I’m often struck by the similarities between floral design and culinary arts.
As disciplines, they both deal in the creative, expressive, and emotive. Culturally, food and flowers can be celebratory but are also used to bring comfort and express sympathy in harder times. Practically, we source both from the earth and have to juggle performance with perishability.
The comparisons don’t stop there. You see, if knives are the extension of a good chef’s hands, florists are no different, but I find many designers can be intimidated by the blade as a design tool.
Picture this: you go into the kitchen to prepare just about anything and what’s the first tool you grab? A sharp knife. Maybe when you were a child it was scary, but you practiced and improved and now, as an adult? It’s just the tool you use to get the job done.
Floral designs are the same way. After all, there’s a reason knives are a go-to floral design tool, they provide clean cuts, are incredibly efficient, and oftentimes more ergonomic.
Knives can provide the cleanest, sharpest cut for your flowers. Sharp clippers can do a great job and play an important role but can also risk pinching and crushing stems which can diminish water uptake and compromise hydration. A knife, on the other hand, allows you to modify stem length without causing damage.
Additionally, knives create a great angled cut on your stem and that angled cut allows your stem to enter an arrangement or bouquet with more ease without snagging or catching on other flowers and stems. The goal: stems should always be able to reach a water source in the easiest way possible.
So really knives are a two-for-one hydration hack: a cleaner cut that better maneuvers into water.
Knives also perform where shears or other tools can’t. Knives are equally effective on thin, hollow stems (like a sweet pea, ranunculus, anemone, and snapdragons) as they are on thick stems (roses, small branches, and foliage). So in one arrangement, when you may typically reach for fine shears for thin stems, and clippers for thicker stems, you can use just one tool to do it all most of the time!
Knives are also fabulous for processing flowers as they make quick work of removing thorns, nodules, and leaves. Additionally, they can be more precise than other cleaning tools and won’t cause excess abrasions that can lead to bacterial damage.
Any tool that can perform more than one function is a great benefit to efficient design, but beyond that, knives are lightweight and won’t fatigue the user, allowing them to work faster and for longer.
Additionally, unlike other tools, knives can live in your hand as you perform other tasks. Experienced knife users can process, design, and more without ever putting their knife down. There is a well known design studio in New York City that requires all designers to only use knives for efficiency reasons. The owner of the business told me “every time the clippers hit the design table, it’s time lost.” It’s simple math: less time picking up and putting down your tool = time saved.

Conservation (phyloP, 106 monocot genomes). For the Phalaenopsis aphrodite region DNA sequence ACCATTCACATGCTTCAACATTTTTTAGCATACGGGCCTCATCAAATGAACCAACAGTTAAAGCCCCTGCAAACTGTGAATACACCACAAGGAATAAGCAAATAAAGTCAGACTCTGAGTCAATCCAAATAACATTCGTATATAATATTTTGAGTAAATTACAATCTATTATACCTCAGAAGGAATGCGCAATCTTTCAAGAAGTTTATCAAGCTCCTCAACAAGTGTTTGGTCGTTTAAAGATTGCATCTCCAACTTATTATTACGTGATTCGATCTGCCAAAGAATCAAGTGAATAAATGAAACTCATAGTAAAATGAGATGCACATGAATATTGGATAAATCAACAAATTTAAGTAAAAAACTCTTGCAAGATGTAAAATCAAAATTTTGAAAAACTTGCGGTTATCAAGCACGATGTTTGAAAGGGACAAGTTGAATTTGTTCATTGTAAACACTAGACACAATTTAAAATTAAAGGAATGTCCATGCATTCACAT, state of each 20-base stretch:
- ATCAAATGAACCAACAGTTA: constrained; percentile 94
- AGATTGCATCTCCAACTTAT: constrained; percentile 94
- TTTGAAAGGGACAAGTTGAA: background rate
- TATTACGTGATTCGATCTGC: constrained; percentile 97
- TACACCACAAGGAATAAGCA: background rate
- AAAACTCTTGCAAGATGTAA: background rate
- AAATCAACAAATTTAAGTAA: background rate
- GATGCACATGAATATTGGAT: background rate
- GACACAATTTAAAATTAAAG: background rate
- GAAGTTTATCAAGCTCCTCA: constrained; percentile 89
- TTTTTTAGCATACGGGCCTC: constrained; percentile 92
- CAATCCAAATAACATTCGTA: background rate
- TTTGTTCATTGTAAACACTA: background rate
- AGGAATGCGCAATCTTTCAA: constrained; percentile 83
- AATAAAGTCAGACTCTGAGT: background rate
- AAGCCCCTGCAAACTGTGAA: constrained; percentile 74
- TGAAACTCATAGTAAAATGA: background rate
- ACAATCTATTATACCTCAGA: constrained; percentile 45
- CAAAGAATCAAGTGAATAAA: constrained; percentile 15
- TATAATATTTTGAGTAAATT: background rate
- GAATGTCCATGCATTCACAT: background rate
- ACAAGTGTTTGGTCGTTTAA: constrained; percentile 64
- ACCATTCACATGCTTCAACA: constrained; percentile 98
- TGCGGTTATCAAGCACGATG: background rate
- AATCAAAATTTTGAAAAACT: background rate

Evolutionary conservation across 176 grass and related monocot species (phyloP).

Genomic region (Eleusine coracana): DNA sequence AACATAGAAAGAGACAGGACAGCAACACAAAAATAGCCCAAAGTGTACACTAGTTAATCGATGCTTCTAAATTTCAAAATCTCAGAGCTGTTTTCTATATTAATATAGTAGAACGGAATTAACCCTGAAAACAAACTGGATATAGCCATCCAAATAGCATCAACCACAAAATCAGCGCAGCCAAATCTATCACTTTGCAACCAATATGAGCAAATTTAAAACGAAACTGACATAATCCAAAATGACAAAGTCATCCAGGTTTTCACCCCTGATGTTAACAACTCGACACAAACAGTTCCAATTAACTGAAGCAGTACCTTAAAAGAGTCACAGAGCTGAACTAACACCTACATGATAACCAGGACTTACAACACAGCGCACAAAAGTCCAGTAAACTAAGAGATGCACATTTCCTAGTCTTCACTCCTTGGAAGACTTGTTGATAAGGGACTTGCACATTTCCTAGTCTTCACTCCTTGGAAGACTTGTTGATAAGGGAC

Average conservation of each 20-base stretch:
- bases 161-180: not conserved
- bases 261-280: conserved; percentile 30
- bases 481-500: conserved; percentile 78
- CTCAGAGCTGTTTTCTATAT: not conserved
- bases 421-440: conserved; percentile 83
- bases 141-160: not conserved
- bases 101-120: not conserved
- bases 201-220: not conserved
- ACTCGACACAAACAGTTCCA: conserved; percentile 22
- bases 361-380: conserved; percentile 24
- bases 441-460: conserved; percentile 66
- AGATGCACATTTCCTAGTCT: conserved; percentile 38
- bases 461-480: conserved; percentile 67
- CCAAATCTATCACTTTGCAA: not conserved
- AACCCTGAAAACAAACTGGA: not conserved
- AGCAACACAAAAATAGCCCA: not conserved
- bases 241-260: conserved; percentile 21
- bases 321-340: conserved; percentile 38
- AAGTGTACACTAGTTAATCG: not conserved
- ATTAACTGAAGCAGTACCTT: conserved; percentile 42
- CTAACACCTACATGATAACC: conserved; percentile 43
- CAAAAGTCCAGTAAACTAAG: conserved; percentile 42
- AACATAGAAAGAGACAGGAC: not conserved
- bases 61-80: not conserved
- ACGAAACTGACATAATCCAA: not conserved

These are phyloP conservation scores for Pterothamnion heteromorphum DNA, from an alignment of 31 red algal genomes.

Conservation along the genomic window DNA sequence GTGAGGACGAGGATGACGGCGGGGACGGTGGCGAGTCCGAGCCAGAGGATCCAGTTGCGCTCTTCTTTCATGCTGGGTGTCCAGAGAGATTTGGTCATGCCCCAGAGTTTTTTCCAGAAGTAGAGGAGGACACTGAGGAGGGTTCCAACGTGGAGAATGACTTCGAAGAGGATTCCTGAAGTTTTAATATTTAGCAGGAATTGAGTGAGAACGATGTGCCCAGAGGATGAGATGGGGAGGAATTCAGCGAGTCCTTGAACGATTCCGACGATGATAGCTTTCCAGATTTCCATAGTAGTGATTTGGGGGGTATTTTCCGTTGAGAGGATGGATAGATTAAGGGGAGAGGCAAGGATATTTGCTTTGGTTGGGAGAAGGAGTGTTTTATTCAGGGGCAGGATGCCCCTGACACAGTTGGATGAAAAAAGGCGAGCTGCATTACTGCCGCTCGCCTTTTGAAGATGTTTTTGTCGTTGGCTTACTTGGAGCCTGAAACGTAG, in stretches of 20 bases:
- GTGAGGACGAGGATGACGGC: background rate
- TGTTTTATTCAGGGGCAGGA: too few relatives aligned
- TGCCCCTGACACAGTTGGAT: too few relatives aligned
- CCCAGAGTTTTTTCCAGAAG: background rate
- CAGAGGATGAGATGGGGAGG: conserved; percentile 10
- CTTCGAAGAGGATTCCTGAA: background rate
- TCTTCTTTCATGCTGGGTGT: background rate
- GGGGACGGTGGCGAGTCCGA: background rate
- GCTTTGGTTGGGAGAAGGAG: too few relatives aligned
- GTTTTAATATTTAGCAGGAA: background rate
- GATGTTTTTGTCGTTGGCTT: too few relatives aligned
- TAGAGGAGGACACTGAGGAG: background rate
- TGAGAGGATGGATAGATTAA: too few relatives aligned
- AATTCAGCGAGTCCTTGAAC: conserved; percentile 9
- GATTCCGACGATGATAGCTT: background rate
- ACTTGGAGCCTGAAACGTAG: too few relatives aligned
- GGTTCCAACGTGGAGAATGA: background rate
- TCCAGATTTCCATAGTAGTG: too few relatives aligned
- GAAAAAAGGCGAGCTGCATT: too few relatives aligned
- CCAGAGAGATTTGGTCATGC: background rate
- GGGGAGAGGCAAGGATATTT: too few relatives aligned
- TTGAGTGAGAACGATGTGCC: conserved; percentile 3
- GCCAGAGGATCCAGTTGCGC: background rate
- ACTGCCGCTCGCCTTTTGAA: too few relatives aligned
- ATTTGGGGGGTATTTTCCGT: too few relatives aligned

If you aren’t convinced yet to consider a knife: Consider this….every time you open and close clippers, you are putting strain on the small tendons and ligaments in your fingers, wrist, hand and elbow. Think hairstylists and carpal tunnel. The repetitive opening-and-closing motion especially with heavy clippers puts excess stress on your most valuable, irreplaceable tool: your body.
Clippers can exclusively use your hands and forearms to perform the open-and-close motion. Preserve their use for the most necessary cuts and minimize the use of heavy shears along with spring loaded shears.
Knives, alternatively, engage more of your body to achieve the same cut. When using a knife, you grasp with your hands, pinch with your thumb, slide your arm, pivot your shoulder, and even twist at the waist. This distributes the workload across more muscles, diminishing the effort on any one part of your body. It’s like lifting. We all know to “use our legs” (and core!) when lifting to avoid throwing out our back. Treat your hands and arms the same way.
It’s easy to share about design but I often miss hearing more of the story about how to protect our bodies as florists. Taking care of our bodies and operating efficiently and profitably are equally (if not more) important as creating a beautiful bouquet. So when I say “consider the knife,” it’s not about being a legit florist or not. If it’s better for my flowers, better for my body, and makes me a faster designer, then it’s better for my business and bottom line.
If the proper technique hasn’t been taught to you, don’t worry. I have a thorough demonstration using my favorite knife, here. You can also explore cheaper or larger options if you’re not ready to commit to an expensive tool or you are still trying to get the hang of it.
Still need a confidence boost? Message me @thefloralcoach_, I’d love to be your cheerleader! And stayed tuned in for more tool blog posts!